Nove is an opioid overdose prevention device designed for everyday carry, addressing the shortcomings of today's overdose prevention devices. Nove enables anybody to administer and carry the life saving medicine whether you're a family member worried about the health of a loved one, first responder, partygoer, or anybody concerned about an overdose happening around them.
The design is discrete in visual language, allowing its owner to avoid assumptions of drug usage and demeaning stereotypes. With a minimal and sculptural white form, Nove hides in plain sight as a keychain decoration. However, It becomes easily distinguishable when closely examined by the Nove marking, QR code, and the faint label "Naloxone HCL, 4mg".
Additionally the compact size of Nove allows the user to carry the life saving medication wherever they go. With a built in key loop and slim profile the device fits seamlessly in a pocket, small bag, or keychain. To prevent an accidental spray from everyday wear, the internal mechanism provides a two-step administration process and seals Naloxone HCL inside the canister until its intended use.
In the event of an emergency Nove becomes easy to use and understand with its intuitive features. The exterior of the product only has one visible button, making it obvious for users to identify and press. Once the button has been clicked tabs on the interior of the structure disconnect the cap covering the nasal tip, and allow a large button on the top of the device to extend upward. The large button with the Nove logo acts as the trigger, indicated by the bright orange appearance revealed as it extends. Simultaneously, the cap can be pulled off using either the key loop or affordances created by the cut form, exposing the nasal tip. From there the device is active and can be inserted into either nostril, and with one firm push of the button, 4 mg of Naloxone Hydrochloride is pushed through the atomizer and sprayed into the victims respiratory system.
To ensure the owner's understanding of these procedures, in addition to Nove's intuitive affordances created by color and form, it is packaged with a debit card sized instruction manual for carrying in your wallet. Additionally the QR code on the side of Nove can be scanned for mobile instructions on your smartphone, bringing the user to the Nove website where they can learn more about the opioid epidemic, common practices for safe drug use, detailed product information, and community resources for support and emergency response.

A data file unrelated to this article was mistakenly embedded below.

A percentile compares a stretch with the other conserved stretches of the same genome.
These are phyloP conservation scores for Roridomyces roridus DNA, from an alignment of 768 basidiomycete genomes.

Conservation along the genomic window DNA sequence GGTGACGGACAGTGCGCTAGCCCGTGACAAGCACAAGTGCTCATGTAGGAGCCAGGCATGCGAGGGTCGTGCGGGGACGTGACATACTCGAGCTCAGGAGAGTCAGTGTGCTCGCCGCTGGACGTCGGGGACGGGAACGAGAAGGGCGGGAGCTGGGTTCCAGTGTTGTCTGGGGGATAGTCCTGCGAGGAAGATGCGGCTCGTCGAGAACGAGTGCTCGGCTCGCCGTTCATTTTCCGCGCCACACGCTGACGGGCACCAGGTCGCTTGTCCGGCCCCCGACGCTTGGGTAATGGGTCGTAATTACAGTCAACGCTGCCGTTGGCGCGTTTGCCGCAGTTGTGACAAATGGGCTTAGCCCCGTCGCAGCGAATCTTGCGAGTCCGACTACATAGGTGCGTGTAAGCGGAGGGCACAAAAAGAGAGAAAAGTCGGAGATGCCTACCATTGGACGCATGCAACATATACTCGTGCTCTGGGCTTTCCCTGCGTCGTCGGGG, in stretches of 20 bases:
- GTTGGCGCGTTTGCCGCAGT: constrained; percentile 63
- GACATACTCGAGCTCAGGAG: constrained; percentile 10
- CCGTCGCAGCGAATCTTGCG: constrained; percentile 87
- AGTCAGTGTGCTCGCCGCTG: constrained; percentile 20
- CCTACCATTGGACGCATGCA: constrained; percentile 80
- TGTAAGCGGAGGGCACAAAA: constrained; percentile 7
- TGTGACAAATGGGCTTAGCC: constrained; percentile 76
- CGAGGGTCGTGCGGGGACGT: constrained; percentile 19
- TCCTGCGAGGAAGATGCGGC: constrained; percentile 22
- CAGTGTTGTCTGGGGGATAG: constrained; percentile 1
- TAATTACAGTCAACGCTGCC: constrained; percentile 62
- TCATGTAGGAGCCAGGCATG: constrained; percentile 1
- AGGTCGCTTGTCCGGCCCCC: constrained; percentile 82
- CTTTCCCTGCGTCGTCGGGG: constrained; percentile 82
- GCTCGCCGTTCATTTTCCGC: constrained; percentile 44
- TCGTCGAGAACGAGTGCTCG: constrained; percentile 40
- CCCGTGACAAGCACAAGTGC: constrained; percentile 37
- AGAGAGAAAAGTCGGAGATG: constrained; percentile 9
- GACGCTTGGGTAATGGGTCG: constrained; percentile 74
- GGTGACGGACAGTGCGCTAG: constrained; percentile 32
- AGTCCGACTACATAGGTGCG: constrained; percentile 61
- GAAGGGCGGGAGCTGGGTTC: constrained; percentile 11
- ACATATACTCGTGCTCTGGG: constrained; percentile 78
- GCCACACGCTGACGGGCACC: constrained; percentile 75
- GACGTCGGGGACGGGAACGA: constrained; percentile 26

Finally, with consideration of manufacturing costs and durability, Nove is made from a few small injection molded ABS parts including, the cap, plunger/button mechanism, and exterior housing/body. In addition, a small EPDM o-ring keeps 4mg of Naloxone Hydrochloride sealed inside the body. Lastly, a heavyweight orange paracord molded into the base of the cap allows Nove to withstand long periods of wear while on a keychain.
After conducting research which is outlined in the above opportunity section, I began the ideation process with a series of sketches. Throughout the process I was thinking about how a user interacts with the product. Specifically, what forms communicate how to use the product without screaming "I'M A MEDICINE". A large section of the design process was spent creating a product that people would feel confident wearing on their keychain, which is oftentimes visible to the public. More importantly, is the ability for the user to intuitively use the product in frantic and stressful situations.
To ensure Nove was successful in its ease of use I developed several prototypes and asked my peers to use the device. I observed how people naturally held it, what was uncomfortable about holding it, and how people perceived it should be administered. Through this observational research, I tweaked the form and its affordances to accommodate intuitive thinking in time sensitive emergency situations. The result is a device and a corresponding mechanism that allows only one button or course of action to be revealed at a time. When pressing the square button on the side it causes the orange button to reveal itself. The orange features on the product act as instructions when administering the device. The first step after clicking the square button is to pull off the cap, which is identified by the orange paracord. Sequentially, the large extended orange button is pressed, which administers and sprays medicine.
When someone becomes a victim of an overdose caused by opioids, a matter of minutes could mean life and death. With Nove's ease of use, portability, and affordability, anyone can save a life. Whether you're a family member of someone who struggles with drug abuse, student, emergency responder, teacher, or friend, Nove allows anybody and everybody to take action against the opioid epidemic and the countless lives it has and continues to take.